History, tourist information, and nearby accommodation
HERITAGE HIGHLIGHTS: Medieval vaulted dining room
Sometime in the 12th century a group of Augustinian canons established a simple hospital at Anglesey, near Newmarket. A medieval hospital did not necessarily mean a place to treat illness, as it does today. It would have also served as a resting place for pilgrims.
Despite the name, Anglesey was never an abbey, but a priory. The earliest written records we have of a monastic settlement comes from 1212, when Richard de Clare, Earl of Gloucester, gave half the income of Bottisham to the canons of Anglesey.
The first known prior was named in 1222, and by 1237 the community at Anglesey was a fully functioning priory. The canons must have erected their monastic buildings with great speed, a fact which seems to have alarmed the Bishop of Ely, for in 1237 the prior was required to sign a deed promising that he would not incur a debt of more than 60 marks without first gaining approval from the Bishop. Clearly, the Bishop did not want the canons getting into financial difficulties!
The priory was never terribly rich, and thus it was among the first monastic houses to be suppressed by Henry VIII in 1536. Most of the monastic buildings were pulled down within a few years, but in 1591 the Fowkes family purchased Anglesey and built an Elizabethan manor house within the ruins.
The former chapter house and dormitory were incorporated into the manor, creating a T-shape layout of two wings. The north range may have been the abbot's lodging, with a long hall over a vaulted undercroft. In the early 17th century the property was purchased by Thomas Hobson, a successful carrier from Cambridge whose habit of offering the first available horse to his clients gave rise to the phrase, 'Hobson's Choice' (that is, no choice at all).
During the 19th century the house was enlarged, and expanded again in the early 20th century by Lord Fairhaven.
Lord Fairhaven was an enthusiastic collector, with eccentric tastes for a wide range of art objects and curiosities. The interiors of Angelsey Abbey resemble not so much a stately home as an idiosyncratic museum, a delightful jumble of curious objects and fine art. There is an outstanding collection of English and French clocks, displays of silver, and a vast collection of paintings. Lord Fairhaven had an obsession for paintings of Windsor Castle, and these are on display in the Upper and Lower Galleries.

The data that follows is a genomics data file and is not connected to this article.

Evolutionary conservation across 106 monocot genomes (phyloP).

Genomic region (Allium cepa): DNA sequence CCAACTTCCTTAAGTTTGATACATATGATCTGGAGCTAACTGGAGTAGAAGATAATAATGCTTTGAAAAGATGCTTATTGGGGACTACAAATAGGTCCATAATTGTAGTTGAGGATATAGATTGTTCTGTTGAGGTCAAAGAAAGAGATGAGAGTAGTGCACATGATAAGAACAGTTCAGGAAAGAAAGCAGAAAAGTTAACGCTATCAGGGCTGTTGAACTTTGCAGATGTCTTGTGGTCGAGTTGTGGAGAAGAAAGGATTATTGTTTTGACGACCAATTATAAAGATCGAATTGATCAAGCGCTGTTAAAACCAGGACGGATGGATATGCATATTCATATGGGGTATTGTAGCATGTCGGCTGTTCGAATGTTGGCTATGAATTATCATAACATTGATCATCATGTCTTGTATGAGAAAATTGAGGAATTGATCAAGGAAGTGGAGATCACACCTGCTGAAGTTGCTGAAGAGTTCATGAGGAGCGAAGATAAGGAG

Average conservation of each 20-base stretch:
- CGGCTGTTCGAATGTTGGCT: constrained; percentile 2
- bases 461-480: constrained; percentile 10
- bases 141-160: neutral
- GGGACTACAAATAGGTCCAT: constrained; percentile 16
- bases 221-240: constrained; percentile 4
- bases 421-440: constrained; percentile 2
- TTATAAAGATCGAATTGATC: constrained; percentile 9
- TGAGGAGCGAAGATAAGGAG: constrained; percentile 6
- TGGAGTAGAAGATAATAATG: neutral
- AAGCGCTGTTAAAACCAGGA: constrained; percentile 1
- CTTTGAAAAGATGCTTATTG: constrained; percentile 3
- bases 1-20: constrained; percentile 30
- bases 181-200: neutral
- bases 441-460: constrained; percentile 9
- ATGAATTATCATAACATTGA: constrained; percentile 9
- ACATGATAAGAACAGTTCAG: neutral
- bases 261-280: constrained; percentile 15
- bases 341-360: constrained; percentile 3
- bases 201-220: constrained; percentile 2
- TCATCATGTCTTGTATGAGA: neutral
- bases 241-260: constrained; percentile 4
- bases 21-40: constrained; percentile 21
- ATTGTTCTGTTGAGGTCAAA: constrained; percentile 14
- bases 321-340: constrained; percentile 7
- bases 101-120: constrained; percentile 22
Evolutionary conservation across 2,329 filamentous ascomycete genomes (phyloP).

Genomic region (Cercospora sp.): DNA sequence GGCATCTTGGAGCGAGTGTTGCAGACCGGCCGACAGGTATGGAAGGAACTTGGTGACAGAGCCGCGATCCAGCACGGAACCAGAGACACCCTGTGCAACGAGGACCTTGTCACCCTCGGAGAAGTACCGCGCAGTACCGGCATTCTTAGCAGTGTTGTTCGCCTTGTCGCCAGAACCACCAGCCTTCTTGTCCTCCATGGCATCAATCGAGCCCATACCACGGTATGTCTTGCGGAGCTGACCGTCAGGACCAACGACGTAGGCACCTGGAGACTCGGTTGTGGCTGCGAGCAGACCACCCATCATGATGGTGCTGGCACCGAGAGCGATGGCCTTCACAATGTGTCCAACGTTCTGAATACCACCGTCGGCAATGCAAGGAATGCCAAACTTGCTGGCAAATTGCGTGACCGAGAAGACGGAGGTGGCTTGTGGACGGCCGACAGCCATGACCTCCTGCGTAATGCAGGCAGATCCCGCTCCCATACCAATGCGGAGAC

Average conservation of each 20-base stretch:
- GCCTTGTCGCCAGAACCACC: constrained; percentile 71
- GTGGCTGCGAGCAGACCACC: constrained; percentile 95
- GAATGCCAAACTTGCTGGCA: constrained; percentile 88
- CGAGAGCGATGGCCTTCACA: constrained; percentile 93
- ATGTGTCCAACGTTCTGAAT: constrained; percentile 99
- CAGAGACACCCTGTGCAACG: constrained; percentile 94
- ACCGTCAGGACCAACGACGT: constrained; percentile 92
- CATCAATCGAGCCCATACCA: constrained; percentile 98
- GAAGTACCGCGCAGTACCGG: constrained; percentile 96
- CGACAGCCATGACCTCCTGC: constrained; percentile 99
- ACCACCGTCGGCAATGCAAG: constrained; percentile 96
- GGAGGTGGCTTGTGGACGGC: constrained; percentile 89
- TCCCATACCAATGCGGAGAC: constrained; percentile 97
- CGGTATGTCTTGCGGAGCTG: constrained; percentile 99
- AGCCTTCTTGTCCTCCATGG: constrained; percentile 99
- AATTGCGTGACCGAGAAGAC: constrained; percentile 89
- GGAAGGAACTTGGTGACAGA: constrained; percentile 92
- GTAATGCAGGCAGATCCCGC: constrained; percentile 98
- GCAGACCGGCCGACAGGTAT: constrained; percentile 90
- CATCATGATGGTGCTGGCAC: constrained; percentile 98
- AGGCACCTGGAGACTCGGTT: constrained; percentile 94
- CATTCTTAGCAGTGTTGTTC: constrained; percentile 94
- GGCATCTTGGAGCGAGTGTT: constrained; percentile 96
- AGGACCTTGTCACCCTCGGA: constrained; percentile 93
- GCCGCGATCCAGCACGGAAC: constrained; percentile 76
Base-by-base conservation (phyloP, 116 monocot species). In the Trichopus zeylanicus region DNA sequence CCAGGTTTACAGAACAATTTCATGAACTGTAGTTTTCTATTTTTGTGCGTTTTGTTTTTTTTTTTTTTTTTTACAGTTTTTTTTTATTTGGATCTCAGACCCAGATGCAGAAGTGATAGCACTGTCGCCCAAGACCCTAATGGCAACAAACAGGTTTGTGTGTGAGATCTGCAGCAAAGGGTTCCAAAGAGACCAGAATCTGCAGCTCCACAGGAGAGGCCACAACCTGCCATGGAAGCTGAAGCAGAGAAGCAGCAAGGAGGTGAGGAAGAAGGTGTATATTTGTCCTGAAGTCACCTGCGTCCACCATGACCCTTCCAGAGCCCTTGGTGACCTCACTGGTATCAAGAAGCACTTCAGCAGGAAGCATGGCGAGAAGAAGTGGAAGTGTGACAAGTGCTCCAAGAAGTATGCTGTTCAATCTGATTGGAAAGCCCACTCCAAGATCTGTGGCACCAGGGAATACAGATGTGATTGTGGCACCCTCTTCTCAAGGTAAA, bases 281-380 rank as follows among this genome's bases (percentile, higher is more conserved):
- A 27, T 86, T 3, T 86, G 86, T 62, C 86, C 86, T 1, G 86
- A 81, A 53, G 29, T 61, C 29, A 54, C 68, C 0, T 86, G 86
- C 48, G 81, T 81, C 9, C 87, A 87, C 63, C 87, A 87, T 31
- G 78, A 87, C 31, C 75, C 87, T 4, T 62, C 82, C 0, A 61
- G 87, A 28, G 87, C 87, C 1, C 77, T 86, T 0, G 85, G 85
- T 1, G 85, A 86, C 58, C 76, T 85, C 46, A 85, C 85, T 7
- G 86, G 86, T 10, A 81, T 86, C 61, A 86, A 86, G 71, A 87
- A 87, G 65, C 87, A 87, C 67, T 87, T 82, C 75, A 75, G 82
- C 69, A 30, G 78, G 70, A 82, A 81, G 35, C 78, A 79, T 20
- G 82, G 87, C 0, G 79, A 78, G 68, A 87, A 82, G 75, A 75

The best remnant of the original Augustinian priory is the Dining Room, which was once used as the entry to the house. Lord Fairhaven entertained guests here amid the vaulting pillars that support the low stone roof.
This truly is a garden for all seasons. It was laid out by Lord Fairhaven in his own unique style, incorporating bits of the monastic estate as garden features. There is a formal garden, a winter dell, long treed avenues, and a riverside walk. The amazing thing about the gardens at Anglesey is how there seems to be a surprise around every corner, something unexpected and unusual. Many people come to Anglesey for its display of snowdrops in Spring, and there is an annual festival of snowdrops from late February through early April.
At the far end of the garden is Lode Mill, a restored 18th century mill. Though most of the mill machinery is 'only' about 150 years old, there has been a mill on this site since the Domesday Book of 1086, and possibly as early as the 10th century. The mill was converted to grind chalk for cement in 1900, but by 1926 it was deserted and derelict. Lord Fairhaven purchased the mill in 1934 and restored it to its original purpose for grinding corn. Since 1982 the mill has been fully operational, and visitors can see corn being ground and purchase fresh flour.
Garden: 100-acre garden and arboretum with something for every season, from hyacynths in springtime through dahlias in summer to the special winter garden.
About Anglesey Abbey
Address: Quy Road, Lode, Cambridge, Cambridgeshire, England, CB25 9EJ
Attraction Type: Historic House
Location: 6 miles north of Cambridge on the B1102
Website: Anglesey Abbey
National Trust - see also: National Trust memberships (official website link)
OS: TL533 622
Photo Credit: David Ross and Britain Express
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NEARBY HISTORIC ATTRACTIONS
Heritage Rated from 1- 5 (low-exceptional) on historic interest
Bottisham, Holy Trinity Church - 1.5 miles (Historic Church)
Swaffham Prior, St Cyriac & St Julitta - 2.6 miles (Historic Church)
Swaffham Prior, St Mary's Church - 2.6 miles (Historic Church)
Cambridge Leper Chapel - 4 miles (Historic Church)
Burwell, St Mary's Church - 4.4 miles (Historic Church)
Burwell Museum and Windmill - 4.5 miles (Museum)
Denny Abbey and Farmland Museum - 4.7 miles (Abbey)
Jesus College - 5.2 miles (Historic Building)
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